Shashi Tharoor

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A philosopher is a lover of wisdom, not of knowledge, which for all its great uses ultimately suffers from the crippling effect of ephemerality. All knowledge is transient, linked to the world around it and subject to change as the world changes, whereas wisdom, true wisdom is eternal, immutable.

Shashi Tharoor (Malayalam: ശശി തരൂര്‍; Born 9 March 1956 in London) is an Indian politician, author, journalist, and a former diplomat who is currently serving as Member of Parliament, Lok Sabha from Thiruvananthapuram, Kerala since 2009. He also currently serves as Chairman of the Parliamentary Standing Committee on Information Technology.


  • To speak of Hindu fundamentalism, is a contradiction in terms, since Hinduism is a religion without fundamentals. To be an Indian Hindu is to be part of an elusive dream all share, a dream that fills our minds with sounds, words, flavours from many sources that we cannot easily identify.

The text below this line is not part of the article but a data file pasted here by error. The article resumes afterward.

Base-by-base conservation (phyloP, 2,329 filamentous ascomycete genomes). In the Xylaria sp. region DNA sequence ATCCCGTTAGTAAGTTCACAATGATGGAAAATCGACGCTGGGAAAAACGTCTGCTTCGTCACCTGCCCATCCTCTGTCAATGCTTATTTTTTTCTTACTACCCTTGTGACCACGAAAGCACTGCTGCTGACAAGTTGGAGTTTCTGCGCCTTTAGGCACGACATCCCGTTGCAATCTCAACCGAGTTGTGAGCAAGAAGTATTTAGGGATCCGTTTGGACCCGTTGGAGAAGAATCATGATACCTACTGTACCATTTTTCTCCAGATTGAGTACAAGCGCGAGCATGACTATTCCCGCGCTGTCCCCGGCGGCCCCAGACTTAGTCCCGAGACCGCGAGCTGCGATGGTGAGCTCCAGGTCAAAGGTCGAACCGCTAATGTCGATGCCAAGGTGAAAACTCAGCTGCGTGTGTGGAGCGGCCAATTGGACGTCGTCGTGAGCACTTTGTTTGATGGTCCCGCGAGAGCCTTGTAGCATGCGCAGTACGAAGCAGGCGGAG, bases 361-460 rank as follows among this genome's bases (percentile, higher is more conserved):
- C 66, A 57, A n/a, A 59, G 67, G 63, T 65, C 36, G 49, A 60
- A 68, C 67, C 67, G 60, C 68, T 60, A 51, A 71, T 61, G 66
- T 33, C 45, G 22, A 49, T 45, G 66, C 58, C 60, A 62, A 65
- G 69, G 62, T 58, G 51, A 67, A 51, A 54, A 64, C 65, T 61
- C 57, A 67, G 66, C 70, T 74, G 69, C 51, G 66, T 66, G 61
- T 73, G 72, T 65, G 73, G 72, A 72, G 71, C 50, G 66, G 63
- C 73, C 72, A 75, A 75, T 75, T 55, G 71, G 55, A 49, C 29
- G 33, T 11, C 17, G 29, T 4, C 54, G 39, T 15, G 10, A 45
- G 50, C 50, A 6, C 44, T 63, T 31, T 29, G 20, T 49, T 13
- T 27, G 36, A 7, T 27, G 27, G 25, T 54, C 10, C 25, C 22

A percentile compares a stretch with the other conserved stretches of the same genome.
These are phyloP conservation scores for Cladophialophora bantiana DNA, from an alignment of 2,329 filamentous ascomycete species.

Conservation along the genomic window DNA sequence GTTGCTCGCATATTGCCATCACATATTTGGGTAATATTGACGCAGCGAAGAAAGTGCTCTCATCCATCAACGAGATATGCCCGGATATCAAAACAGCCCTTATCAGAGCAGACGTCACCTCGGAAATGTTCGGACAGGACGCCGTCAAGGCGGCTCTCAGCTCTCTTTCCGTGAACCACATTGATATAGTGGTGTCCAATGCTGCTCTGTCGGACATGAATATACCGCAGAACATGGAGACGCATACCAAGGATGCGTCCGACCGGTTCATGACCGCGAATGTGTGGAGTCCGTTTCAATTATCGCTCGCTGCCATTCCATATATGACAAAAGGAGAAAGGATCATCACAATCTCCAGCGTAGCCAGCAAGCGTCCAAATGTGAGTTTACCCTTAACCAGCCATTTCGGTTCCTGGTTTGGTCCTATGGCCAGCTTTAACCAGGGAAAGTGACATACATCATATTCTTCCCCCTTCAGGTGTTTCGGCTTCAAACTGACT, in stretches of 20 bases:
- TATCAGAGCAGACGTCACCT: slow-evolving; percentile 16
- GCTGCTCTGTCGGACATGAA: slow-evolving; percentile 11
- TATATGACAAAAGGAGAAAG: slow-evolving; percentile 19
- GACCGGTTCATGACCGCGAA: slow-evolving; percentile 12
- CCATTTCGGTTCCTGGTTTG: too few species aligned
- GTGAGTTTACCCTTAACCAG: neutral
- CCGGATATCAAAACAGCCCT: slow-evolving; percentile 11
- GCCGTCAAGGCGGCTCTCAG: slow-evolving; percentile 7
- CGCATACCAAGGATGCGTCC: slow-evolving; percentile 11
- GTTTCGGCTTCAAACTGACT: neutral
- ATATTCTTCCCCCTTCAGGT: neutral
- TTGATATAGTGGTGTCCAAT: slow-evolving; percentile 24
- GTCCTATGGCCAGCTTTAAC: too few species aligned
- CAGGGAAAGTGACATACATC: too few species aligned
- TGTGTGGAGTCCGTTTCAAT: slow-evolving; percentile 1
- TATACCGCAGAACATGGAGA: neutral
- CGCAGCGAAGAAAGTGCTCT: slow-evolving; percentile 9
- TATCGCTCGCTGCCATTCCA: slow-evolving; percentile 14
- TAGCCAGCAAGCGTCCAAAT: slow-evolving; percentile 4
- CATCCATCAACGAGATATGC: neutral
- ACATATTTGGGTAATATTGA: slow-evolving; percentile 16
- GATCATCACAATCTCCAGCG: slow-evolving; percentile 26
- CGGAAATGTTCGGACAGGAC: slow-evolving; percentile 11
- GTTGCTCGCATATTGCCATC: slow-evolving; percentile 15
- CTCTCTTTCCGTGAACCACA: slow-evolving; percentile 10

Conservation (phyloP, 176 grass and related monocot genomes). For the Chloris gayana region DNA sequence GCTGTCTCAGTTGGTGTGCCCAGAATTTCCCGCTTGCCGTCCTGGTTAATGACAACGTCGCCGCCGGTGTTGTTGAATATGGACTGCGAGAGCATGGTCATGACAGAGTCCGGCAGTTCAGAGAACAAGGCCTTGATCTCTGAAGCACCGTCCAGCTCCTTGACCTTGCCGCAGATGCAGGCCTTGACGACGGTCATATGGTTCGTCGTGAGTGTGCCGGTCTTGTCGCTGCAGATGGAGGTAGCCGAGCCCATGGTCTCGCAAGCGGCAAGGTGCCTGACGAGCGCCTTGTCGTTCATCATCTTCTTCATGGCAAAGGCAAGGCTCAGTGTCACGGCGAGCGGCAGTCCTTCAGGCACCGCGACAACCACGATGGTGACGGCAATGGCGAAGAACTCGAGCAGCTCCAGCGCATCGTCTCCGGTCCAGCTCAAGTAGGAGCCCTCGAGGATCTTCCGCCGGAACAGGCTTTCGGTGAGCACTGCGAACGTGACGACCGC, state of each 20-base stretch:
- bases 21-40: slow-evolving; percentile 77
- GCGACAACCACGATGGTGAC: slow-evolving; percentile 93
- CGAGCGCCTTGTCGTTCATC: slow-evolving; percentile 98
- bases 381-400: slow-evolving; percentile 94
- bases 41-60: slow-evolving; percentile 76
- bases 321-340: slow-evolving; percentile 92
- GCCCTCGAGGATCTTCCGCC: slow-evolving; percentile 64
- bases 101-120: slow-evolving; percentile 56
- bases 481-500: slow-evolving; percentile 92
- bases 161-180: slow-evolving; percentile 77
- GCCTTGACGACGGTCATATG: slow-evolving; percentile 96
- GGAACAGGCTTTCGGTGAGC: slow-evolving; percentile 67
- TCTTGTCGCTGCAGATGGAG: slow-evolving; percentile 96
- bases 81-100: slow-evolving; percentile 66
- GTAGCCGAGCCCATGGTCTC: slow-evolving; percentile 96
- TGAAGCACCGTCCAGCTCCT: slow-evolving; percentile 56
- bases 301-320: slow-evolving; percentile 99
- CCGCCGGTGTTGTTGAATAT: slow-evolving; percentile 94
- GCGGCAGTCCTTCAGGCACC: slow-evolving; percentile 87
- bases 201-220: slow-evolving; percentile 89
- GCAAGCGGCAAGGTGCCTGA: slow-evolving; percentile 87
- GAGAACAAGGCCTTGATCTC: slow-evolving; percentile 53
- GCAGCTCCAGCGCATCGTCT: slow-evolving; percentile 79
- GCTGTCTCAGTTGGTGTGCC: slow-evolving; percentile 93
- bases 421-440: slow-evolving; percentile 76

• The Elephant, the Tiger and the Cellphone. p. 64.
  • Every Hindu may not be conscious of the finer points of his faith, but he has been raised in the tradition of its assumptions and doctrines, even when these have not been explained to him. His Hinduism may be a Hinduism of habit rather than a Hinduism of learning, but it is a lived Hinduism for all that.
  • I do not look to history to absolve my country of the need to do things right today. Rather I seek to understand the wrongs of yesterday, both to grasp what has brought us to our present reality and to understand the past for itself. The past is not necessarily a guide to the future, but it does partly help explain the present. One cannot, as I have written elsewhere, take revenge upon history; history is its own revenge.


  • No Indian nationalist leader ever needed to say: We have created India; now all we need to do is to create Indians.
  • We all have multiple identities in India; we are all minorities in India. Our heterogeneity is definitional.
    • The Hindu, "License to Be Himself", April 1, 2001
  • Pluralist India must, by definition, tolerate plural expressions of its many identities.
    • The Hindu, "After the Dust is Settled", April 15, 2001